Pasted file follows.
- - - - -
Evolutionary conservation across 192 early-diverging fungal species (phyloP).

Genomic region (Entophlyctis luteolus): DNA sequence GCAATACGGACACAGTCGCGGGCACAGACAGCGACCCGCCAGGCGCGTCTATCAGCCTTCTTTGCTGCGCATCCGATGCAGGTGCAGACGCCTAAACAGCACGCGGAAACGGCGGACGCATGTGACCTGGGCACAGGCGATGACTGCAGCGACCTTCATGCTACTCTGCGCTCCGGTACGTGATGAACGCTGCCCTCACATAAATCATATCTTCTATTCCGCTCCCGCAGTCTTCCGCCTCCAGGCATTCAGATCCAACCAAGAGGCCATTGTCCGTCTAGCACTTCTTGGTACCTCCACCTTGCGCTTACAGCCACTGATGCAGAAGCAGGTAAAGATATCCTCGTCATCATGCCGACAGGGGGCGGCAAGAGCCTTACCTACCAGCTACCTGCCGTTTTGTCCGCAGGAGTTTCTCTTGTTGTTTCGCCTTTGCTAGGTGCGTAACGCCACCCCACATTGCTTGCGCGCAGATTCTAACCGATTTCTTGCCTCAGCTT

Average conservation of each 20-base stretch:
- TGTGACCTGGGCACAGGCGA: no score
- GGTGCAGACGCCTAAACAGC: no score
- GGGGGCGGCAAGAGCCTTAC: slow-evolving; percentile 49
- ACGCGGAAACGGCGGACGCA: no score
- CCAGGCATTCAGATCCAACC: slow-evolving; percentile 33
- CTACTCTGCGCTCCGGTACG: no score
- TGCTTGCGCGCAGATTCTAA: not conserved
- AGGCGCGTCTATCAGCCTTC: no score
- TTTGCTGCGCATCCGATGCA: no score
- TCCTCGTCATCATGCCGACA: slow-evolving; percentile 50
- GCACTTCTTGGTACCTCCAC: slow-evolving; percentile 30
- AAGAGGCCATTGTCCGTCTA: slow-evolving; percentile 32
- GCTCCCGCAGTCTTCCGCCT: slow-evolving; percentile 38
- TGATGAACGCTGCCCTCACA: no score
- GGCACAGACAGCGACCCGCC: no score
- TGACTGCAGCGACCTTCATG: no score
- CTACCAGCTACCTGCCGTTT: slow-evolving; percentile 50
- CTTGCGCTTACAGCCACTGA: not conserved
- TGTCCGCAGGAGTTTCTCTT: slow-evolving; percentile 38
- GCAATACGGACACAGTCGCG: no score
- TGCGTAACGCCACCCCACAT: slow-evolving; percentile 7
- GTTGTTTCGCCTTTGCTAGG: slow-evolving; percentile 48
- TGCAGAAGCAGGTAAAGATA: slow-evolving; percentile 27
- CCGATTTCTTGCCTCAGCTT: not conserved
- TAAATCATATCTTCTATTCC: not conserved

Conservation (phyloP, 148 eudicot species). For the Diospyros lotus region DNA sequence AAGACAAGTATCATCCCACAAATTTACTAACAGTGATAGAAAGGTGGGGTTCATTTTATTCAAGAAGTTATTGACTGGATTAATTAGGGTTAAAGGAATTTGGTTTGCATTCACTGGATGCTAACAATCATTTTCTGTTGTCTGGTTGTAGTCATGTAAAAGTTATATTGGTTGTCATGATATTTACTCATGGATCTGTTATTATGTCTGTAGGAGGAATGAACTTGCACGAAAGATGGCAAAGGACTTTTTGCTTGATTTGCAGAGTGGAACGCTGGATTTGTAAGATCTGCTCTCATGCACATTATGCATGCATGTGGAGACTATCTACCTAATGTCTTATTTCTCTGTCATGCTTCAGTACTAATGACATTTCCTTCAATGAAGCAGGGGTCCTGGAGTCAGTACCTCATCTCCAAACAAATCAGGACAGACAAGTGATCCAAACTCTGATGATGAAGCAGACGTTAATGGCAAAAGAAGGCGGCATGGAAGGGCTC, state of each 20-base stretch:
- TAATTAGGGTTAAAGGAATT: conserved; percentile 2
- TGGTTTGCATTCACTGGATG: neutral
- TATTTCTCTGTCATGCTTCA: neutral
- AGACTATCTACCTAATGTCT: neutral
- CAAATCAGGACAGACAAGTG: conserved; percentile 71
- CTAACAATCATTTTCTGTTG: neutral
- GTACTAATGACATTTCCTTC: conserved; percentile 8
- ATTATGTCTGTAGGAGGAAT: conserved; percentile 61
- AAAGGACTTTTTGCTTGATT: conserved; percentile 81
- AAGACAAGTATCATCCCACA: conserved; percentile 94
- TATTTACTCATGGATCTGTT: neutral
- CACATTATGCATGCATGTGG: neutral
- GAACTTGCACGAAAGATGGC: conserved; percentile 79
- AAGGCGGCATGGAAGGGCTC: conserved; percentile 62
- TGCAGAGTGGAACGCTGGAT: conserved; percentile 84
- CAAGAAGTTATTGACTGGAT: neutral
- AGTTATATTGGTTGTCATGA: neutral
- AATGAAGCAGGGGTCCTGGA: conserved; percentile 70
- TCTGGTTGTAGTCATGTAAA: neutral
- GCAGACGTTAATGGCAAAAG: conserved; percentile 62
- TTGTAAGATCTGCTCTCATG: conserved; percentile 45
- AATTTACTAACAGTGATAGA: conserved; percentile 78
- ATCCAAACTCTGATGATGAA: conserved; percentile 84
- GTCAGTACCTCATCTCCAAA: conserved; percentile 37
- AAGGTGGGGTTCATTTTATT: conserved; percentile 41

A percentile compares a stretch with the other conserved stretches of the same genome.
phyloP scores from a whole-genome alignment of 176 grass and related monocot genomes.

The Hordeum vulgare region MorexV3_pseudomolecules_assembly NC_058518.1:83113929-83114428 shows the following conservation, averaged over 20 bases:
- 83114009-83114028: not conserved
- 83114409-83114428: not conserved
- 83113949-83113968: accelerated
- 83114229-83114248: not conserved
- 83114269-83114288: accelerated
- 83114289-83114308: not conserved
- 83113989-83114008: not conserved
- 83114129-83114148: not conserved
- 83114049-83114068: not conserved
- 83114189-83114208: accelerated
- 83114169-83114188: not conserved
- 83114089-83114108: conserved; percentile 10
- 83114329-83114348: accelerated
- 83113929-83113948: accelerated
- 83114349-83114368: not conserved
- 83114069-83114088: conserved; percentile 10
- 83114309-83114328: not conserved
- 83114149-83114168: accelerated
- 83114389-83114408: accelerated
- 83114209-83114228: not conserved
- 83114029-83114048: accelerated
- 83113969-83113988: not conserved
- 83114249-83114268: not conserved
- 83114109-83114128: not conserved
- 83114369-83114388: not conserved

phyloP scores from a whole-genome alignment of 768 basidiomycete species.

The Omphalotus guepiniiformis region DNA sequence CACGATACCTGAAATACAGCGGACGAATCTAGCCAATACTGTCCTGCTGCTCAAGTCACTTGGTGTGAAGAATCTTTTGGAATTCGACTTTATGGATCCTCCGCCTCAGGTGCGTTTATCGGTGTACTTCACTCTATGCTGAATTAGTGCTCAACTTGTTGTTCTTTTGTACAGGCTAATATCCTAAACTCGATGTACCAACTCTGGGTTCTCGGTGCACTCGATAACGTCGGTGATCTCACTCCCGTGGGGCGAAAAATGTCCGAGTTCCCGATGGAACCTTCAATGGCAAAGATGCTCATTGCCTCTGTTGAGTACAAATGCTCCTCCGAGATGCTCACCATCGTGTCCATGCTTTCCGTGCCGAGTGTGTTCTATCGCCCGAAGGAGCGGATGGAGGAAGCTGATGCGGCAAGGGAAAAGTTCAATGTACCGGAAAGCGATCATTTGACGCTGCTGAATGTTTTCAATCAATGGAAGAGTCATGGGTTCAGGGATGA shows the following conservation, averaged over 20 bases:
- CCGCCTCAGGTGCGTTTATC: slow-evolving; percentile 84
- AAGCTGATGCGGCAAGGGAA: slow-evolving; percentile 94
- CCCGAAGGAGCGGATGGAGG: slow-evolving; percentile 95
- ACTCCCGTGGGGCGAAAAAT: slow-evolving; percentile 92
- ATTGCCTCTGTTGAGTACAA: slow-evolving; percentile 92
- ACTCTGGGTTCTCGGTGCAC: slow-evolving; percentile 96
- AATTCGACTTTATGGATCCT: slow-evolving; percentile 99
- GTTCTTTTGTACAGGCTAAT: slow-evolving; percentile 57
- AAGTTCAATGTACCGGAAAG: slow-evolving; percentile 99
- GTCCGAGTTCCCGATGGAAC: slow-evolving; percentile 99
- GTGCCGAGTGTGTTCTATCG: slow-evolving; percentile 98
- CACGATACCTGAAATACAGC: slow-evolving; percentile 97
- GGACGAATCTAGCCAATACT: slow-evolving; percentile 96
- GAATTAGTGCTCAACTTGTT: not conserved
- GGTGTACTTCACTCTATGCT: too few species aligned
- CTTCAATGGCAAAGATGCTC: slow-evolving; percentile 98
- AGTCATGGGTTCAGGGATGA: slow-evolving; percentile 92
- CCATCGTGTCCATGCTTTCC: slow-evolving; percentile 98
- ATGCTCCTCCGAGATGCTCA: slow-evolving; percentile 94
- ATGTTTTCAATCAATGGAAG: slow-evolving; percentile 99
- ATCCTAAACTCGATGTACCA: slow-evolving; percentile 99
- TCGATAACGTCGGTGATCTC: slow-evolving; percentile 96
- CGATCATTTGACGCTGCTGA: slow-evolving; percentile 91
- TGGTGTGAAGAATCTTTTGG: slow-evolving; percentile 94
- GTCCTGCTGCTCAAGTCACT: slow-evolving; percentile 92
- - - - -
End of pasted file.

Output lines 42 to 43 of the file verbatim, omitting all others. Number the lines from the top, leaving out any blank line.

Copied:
- GAACTTGCACGAAAGATGGC: conserved; percentile 79
- AAGGCGGCATGGAAGGGCTC: conserved; percentile 62